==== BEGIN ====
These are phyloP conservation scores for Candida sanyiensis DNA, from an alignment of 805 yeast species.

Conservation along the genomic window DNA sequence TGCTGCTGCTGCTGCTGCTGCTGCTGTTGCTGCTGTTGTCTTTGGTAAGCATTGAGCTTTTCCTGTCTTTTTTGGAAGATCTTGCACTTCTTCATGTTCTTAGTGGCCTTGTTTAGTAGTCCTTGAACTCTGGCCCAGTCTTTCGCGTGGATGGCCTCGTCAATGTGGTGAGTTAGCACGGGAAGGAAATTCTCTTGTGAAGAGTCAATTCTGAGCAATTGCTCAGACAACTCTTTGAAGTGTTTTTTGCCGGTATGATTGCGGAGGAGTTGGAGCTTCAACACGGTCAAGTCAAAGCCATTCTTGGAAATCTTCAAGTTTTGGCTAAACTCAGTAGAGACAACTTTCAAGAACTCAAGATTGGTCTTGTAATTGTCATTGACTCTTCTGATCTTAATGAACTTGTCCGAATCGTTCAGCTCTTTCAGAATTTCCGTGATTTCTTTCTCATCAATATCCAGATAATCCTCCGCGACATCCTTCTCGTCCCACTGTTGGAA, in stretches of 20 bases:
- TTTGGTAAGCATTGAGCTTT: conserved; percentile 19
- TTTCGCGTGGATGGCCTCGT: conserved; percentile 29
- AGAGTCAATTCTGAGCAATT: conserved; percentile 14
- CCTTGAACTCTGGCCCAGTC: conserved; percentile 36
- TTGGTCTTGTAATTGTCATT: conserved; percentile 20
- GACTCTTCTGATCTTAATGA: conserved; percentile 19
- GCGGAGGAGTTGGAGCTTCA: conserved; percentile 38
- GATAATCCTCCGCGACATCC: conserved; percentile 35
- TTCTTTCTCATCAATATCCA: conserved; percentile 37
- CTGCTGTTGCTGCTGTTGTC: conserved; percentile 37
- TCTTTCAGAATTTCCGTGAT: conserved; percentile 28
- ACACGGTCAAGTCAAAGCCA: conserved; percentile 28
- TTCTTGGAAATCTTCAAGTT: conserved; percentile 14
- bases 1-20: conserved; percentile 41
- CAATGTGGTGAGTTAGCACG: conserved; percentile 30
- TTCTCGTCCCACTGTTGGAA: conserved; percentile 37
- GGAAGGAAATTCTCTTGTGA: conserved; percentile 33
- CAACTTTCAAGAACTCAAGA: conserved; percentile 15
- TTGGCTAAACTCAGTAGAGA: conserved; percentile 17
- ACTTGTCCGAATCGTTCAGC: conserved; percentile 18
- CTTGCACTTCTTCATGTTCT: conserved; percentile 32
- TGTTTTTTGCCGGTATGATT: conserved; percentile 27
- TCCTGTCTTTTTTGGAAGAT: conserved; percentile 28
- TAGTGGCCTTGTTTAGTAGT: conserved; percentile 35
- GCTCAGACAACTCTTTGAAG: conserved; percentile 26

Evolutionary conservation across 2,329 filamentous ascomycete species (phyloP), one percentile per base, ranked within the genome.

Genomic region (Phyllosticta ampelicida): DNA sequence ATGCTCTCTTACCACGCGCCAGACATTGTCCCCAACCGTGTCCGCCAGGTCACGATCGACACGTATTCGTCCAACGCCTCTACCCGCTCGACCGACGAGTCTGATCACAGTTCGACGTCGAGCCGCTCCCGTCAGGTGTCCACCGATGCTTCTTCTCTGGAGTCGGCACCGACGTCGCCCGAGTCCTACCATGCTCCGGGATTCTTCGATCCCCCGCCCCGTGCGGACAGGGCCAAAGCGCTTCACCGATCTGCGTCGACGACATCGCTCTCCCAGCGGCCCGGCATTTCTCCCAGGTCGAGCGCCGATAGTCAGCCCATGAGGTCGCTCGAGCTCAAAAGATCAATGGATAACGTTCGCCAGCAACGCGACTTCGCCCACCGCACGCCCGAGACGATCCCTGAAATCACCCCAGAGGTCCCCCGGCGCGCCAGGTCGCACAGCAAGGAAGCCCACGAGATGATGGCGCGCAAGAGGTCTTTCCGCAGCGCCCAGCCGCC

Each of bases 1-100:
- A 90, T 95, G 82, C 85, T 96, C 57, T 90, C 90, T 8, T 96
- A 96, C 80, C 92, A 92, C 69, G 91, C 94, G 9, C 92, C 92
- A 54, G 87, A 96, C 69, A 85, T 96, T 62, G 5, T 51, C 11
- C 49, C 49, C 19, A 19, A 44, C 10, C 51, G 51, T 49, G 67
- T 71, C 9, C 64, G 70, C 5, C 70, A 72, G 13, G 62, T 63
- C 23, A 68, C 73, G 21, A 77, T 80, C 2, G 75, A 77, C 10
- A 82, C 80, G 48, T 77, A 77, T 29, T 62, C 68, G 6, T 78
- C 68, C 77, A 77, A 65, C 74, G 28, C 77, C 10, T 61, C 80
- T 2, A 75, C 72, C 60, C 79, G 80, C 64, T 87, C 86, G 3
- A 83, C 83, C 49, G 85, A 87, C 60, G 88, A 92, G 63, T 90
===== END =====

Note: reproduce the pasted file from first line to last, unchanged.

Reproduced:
These are phyloP conservation scores for Candida sanyiensis DNA, from an alignment of 805 yeast species.

Conservation along the genomic window DNA sequence TGCTGCTGCTGCTGCTGCTGCTGCTGTTGCTGCTGTTGTCTTTGGTAAGCATTGAGCTTTTCCTGTCTTTTTTGGAAGATCTTGCACTTCTTCATGTTCTTAGTGGCCTTGTTTAGTAGTCCTTGAACTCTGGCCCAGTCTTTCGCGTGGATGGCCTCGTCAATGTGGTGAGTTAGCACGGGAAGGAAATTCTCTTGTGAAGAGTCAATTCTGAGCAATTGCTCAGACAACTCTTTGAAGTGTTTTTTGCCGGTATGATTGCGGAGGAGTTGGAGCTTCAACACGGTCAAGTCAAAGCCATTCTTGGAAATCTTCAAGTTTTGGCTAAACTCAGTAGAGACAACTTTCAAGAACTCAAGATTGGTCTTGTAATTGTCATTGACTCTTCTGATCTTAATGAACTTGTCCGAATCGTTCAGCTCTTTCAGAATTTCCGTGATTTCTTTCTCATCAATATCCAGATAATCCTCCGCGACATCCTTCTCGTCCCACTGTTGGAA, in stretches of 20 bases:
- TTTGGTAAGCATTGAGCTTT: conserved; percentile 19
- TTTCGCGTGGATGGCCTCGT: conserved; percentile 29
- AGAGTCAATTCTGAGCAATT: conserved; percentile 14
- CCTTGAACTCTGGCCCAGTC: conserved; percentile 36
- TTGGTCTTGTAATTGTCATT: conserved; percentile 20
- GACTCTTCTGATCTTAATGA: conserved; percentile 19
- GCGGAGGAGTTGGAGCTTCA: conserved; percentile 38
- GATAATCCTCCGCGACATCC: conserved; percentile 35
- TTCTTTCTCATCAATATCCA: conserved; percentile 37
- CTGCTGTTGCTGCTGTTGTC: conserved; percentile 37
- TCTTTCAGAATTTCCGTGAT: conserved; percentile 28
- ACACGGTCAAGTCAAAGCCA: conserved; percentile 28
- TTCTTGGAAATCTTCAAGTT: conserved; percentile 14
- bases 1-20: conserved; percentile 41
- CAATGTGGTGAGTTAGCACG: conserved; percentile 30
- TTCTCGTCCCACTGTTGGAA: conserved; percentile 37
- GGAAGGAAATTCTCTTGTGA: conserved; percentile 33
- CAACTTTCAAGAACTCAAGA: conserved; percentile 15
- TTGGCTAAACTCAGTAGAGA: conserved; percentile 17
- ACTTGTCCGAATCGTTCAGC: conserved; percentile 18
- CTTGCACTTCTTCATGTTCT: conserved; percentile 32
- TGTTTTTTGCCGGTATGATT: conserved; percentile 27
- TCCTGTCTTTTTTGGAAGAT: conserved; percentile 28
- TAGTGGCCTTGTTTAGTAGT: conserved; percentile 35
- GCTCAGACAACTCTTTGAAG: conserved; percentile 26

Evolutionary conservation across 2,329 filamentous ascomycete species (phyloP), one percentile per base, ranked within the genome.

Genomic region (Phyllosticta ampelicida): DNA sequence ATGCTCTCTTACCACGCGCCAGACATTGTCCCCAACCGTGTCCGCCAGGTCACGATCGACACGTATTCGTCCAACGCCTCTACCCGCTCGACCGACGAGTCTGATCACAGTTCGACGTCGAGCCGCTCCCGTCAGGTGTCCACCGATGCTTCTTCTCTGGAGTCGGCACCGACGTCGCCCGAGTCCTACCATGCTCCGGGATTCTTCGATCCCCCGCCCCGTGCGGACAGGGCCAAAGCGCTTCACCGATCTGCGTCGACGACATCGCTCTCCCAGCGGCCCGGCATTTCTCCCAGGTCGAGCGCCGATAGTCAGCCCATGAGGTCGCTCGAGCTCAAAAGATCAATGGATAACGTTCGCCAGCAACGCGACTTCGCCCACCGCACGCCCGAGACGATCCCTGAAATCACCCCAGAGGTCCCCCGGCGCGCCAGGTCGCACAGCAAGGAAGCCCACGAGATGATGGCGCGCAAGAGGTCTTTCCGCAGCGCCCAGCCGCC

Each of bases 1-100:
- A 90, T 95, G 82, C 85, T 96, C 57, T 90, C 90, T 8, T 96
- A 96, C 80, C 92, A 92, C 69, G 91, C 94, G 9, C 92, C 92
- A 54, G 87, A 96, C 69, A 85, T 96, T 62, G 5, T 51, C 11
- C 49, C 49, C 19, A 19, A 44, C 10, C 51, G 51, T 49, G 67
- T 71, C 9, C 64, G 70, C 5, C 70, A 72, G 13, G 62, T 63
- C 23, A 68, C 73, G 21, A 77, T 80, C 2, G 75, A 77, C 10
- A 82, C 80, G 48, T 77, A 77, T 29, T 62, C 68, G 6, T 78
- C 68, C 77, A 77, A 65, C 74, G 28, C 77, C 10, T 61, C 80
- T 2, A 75, C 72, C 60, C 79, G 80, C 64, T 87, C 86, G 3
- A 83, C 83, C 49, G 85, A 87, C 60, G 88, A 92, G 63, T 90